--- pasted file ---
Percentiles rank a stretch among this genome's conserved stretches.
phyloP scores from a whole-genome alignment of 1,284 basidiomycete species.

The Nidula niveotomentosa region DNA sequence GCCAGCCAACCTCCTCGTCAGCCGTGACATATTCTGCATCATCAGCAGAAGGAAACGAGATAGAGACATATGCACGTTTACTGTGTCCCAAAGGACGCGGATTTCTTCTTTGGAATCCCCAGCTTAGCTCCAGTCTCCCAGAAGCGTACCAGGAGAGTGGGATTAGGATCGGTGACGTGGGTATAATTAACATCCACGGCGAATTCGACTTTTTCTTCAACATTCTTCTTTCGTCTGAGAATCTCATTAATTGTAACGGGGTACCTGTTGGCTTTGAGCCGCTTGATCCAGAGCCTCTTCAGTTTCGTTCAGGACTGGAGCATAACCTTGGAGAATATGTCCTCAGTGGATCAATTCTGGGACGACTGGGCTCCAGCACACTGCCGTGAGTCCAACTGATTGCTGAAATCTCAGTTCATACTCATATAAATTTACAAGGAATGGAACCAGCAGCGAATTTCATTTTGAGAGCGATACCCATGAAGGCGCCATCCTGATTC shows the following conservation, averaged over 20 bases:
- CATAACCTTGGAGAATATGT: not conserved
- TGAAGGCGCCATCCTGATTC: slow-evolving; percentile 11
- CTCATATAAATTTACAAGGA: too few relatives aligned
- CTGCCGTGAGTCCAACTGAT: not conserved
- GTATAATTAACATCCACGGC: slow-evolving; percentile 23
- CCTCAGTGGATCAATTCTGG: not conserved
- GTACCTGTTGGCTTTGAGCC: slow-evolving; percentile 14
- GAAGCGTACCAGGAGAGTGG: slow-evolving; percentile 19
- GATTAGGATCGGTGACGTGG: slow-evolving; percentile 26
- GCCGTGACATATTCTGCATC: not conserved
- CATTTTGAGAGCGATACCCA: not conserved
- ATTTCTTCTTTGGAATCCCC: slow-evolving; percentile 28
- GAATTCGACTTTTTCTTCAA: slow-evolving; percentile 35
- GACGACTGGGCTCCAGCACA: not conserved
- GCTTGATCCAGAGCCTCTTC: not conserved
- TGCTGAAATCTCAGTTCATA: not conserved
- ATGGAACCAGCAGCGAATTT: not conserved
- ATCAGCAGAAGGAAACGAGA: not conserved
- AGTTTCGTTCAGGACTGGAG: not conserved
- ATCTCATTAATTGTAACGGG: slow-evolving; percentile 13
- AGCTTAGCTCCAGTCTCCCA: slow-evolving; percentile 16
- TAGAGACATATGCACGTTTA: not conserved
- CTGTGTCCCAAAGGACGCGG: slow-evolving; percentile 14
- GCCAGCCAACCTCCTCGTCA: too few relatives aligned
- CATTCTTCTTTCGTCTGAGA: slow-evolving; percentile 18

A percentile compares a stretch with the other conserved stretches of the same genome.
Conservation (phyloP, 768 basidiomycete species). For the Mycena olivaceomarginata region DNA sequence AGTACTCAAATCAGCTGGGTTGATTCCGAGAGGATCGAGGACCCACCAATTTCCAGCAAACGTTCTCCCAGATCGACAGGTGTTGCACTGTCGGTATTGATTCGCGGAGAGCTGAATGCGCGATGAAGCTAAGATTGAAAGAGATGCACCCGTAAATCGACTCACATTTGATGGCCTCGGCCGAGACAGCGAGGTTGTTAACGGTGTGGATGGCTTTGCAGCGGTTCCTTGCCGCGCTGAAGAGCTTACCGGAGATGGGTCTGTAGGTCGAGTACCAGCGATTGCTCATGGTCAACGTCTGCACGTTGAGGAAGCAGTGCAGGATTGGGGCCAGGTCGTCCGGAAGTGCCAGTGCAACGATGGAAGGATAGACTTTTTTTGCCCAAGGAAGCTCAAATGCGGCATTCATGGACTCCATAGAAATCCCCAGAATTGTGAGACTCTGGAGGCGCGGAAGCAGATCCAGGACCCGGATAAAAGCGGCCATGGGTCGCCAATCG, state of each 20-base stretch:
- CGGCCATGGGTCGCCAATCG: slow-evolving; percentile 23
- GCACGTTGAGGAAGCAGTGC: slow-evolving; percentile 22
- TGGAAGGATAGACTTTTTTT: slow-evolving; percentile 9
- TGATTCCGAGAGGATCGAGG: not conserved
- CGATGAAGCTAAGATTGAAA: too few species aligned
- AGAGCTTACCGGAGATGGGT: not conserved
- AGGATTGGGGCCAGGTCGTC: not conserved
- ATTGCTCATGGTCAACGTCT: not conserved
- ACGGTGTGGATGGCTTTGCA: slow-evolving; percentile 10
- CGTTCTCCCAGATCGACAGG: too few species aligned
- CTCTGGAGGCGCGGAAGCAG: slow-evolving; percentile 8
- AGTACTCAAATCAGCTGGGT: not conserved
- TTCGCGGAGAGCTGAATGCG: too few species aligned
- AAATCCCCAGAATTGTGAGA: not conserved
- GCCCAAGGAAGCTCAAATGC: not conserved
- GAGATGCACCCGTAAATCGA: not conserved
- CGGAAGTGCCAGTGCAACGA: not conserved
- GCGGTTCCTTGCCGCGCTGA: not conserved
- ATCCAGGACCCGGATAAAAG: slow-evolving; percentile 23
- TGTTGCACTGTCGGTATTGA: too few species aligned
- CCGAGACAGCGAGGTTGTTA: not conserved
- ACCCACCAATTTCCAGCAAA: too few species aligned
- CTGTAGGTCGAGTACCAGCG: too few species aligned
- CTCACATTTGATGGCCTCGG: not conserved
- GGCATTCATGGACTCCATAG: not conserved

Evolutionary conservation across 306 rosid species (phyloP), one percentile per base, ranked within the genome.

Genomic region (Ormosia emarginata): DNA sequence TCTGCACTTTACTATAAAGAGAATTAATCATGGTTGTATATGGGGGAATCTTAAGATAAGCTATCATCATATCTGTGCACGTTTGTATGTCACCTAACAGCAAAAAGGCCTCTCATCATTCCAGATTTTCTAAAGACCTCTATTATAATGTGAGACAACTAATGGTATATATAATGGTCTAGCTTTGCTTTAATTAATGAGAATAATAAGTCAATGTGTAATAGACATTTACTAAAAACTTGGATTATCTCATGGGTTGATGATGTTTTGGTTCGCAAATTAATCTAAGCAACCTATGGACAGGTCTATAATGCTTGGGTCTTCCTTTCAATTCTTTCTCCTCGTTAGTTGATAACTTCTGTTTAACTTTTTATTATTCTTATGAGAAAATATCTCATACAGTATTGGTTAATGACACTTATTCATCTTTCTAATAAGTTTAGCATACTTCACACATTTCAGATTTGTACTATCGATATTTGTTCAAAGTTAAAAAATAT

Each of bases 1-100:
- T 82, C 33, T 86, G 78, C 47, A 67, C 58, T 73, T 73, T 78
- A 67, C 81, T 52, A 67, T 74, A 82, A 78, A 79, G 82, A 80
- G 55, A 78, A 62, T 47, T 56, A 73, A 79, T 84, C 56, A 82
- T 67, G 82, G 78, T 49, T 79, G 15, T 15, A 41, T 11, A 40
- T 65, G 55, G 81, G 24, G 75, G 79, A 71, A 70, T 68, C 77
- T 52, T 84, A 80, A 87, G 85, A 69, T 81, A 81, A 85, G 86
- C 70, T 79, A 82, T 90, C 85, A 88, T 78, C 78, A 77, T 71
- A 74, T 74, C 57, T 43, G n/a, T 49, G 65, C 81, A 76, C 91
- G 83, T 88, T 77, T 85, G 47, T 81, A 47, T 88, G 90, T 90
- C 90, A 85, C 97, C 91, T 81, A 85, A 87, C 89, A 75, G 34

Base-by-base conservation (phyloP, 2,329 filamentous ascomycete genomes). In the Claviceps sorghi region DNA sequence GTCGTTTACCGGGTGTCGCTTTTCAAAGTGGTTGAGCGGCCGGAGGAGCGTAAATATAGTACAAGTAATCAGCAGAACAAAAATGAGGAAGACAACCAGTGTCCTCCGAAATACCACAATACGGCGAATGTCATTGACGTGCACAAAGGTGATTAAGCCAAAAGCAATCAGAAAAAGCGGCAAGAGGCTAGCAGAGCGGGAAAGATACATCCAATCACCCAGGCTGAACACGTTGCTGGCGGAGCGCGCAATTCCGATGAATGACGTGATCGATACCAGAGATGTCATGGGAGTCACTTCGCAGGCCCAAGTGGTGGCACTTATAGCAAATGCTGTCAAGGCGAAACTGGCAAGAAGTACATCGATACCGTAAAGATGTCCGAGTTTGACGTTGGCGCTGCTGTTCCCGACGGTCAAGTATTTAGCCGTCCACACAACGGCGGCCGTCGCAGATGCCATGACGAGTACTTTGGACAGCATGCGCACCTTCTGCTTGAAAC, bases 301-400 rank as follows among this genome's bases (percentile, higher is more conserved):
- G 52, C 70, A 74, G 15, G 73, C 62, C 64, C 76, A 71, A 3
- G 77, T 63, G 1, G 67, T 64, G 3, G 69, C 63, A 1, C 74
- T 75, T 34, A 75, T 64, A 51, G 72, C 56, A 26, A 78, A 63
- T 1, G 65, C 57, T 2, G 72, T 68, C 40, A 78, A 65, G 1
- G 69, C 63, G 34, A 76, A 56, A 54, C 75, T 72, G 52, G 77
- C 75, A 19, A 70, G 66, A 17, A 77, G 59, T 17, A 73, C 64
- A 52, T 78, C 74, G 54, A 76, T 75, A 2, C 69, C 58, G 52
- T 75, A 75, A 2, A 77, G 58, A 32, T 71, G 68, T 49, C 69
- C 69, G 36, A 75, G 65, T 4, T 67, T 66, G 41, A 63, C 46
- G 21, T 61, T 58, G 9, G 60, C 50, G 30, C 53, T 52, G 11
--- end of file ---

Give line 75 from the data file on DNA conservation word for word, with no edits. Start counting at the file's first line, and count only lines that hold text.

- C 75, A 19, A 70, G 66, A 17, A 77, G 59, T 17, A 73, C 64